• For $25, you get one spot in the Elite Baseball Training Camp in Dearborn for boys aged 8–14 (a $50 value). This camp runs July 11–15 from 9 a.m. to 12 p.m. • For $27, you get one spot in the Elite Basketball Camp in Westland for boys and girls aged 8–14 (up to a $55 value). This camp runs July 11–15 from 9:30 a.m. to 12:30 p.m. • For $27, you get one spot in the Elite Football Training Camp in Westland for boys aged 8–14 (up to a $55 value). This camp runs July 18–22 from 9 a.m. to 12 p.m. • For $45, you get one spot in the Elite Speed and Agility Training Camp in Dearborn for boys and girls aged 10–17 (a $90 value). This camp runs July 11–29, meeting Monday, Wednesday, and Friday from 10 a.m. until 12 p.m.
The Dearborn Chamber of Commerce helms the annual Taste of Dearborn festival, amalgamating local eateries to dazzle townsfolk and visitors alike with culinary concoctions and lively libations. Each purchased ticket includes a map of the grounds and one wrist band that allows for unlimited access to a multitude of local grub hubs, including Crave, Bangkok 96, and Tria. Throughout the event restaurants will sling out complimentary samples as local bands treat hungry hoards to rich rhythms and scholarly lectures on Einstein's theory of close-mouthed mastication. Each eatery also serves drink specials at the cash bar for an additional cost. As an added bonus, Taste of Dearborn provides free gas-powered transportation to and from participating snack stations, saving guests the hassle of learning how to quantum leap.
The AFG shelter can house up to 30 young women (and up to 10 of their children) at any given time, but due to lack of funding, six beds at its shelter are currently not open, and the shelter turns away one–three young women every day. At the shelter, which resembles a college residence hall, young women participate in education programs, counseling, and employment training to help them transition to independent living.
In 2000, Ric Geyer bought an abandoned building in the middle of Detroit, but had no plans to raise another hotel or trendy restaurant. His goal was innovation—or rather incubation. In the following years, he transformed the space into an arts incubator called the 4731 Gallery, a place where painters, photographer, and designers could come together to share ideas, hold parties and exhibitions, and work to further their craft.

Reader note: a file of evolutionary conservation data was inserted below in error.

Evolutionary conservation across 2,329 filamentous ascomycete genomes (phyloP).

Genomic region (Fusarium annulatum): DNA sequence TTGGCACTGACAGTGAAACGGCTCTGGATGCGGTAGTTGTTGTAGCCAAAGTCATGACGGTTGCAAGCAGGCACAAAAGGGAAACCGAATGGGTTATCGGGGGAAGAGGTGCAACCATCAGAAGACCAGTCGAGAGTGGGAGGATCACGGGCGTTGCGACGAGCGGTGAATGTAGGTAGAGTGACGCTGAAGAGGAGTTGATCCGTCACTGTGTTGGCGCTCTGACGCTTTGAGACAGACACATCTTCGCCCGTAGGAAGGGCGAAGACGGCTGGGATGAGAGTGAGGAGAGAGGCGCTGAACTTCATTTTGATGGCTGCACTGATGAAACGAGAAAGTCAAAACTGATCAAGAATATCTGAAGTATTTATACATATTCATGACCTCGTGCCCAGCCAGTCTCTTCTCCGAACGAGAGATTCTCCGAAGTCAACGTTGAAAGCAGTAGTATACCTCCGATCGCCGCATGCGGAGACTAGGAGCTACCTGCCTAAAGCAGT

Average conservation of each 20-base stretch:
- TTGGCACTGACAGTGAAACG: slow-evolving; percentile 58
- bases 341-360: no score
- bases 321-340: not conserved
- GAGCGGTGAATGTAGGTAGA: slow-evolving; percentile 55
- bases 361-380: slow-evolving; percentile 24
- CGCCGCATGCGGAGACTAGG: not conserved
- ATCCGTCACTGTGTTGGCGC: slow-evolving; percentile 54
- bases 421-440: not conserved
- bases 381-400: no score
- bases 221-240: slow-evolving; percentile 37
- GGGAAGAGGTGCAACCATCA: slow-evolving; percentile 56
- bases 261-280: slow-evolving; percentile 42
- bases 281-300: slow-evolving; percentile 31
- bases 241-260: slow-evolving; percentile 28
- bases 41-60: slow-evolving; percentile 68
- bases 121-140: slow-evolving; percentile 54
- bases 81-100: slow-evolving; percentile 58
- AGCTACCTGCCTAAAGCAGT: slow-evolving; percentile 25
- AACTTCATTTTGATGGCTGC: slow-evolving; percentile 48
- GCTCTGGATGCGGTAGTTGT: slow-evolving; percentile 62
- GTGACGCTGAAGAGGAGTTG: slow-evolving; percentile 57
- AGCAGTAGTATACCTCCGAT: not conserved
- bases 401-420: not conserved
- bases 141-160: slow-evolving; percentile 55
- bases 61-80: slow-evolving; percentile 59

When Derek Weaver, who managed the gallery, heard that his neighborhood was labeled one of the 15 poorest in the country, he decided to change public perception. Working with the graffiti artist Sintex and fine artist Sydney James, Derek launched the Grand River Creative Corridor project to create more than 100 murals and outdoor gallery exhibits. Today, more than 50 artists and 300 volunteers have contributed their time and talents to ornamenting a half-mile stretch of Grand River Avenue with colorful designs and playful characters. By the time the project is complete, the artists will have painted murals on 15 buildings, designed an outdoor gallery at a bus stop, and cleaned up overgrown weeds and trash. Each mural is painted with the consent of the local business owners, and installations reflect their line of business to increase exposure while revitalizing the neighborhood.
"I pledge allegiance to the world to care for the earth and sea and air. To cherish every living thing with peace and justice everywhere." These words begin each morning at The Greening of Detroit's Camp Greening, inspiring in children a sense of responsibility and ownership for their planet. Yet, the summer camp isn't the only program striving to create a greener Detroit. Urban gardening and agricultural programs, workforce development, tree plantings, and gardening projects help to educate people and transform the Motor City into a verdant, safe environment. The Greening partners with neighborhood groups, churches, schools, and corporations on its mission to improve parks and transform vacant land into useful landscapes.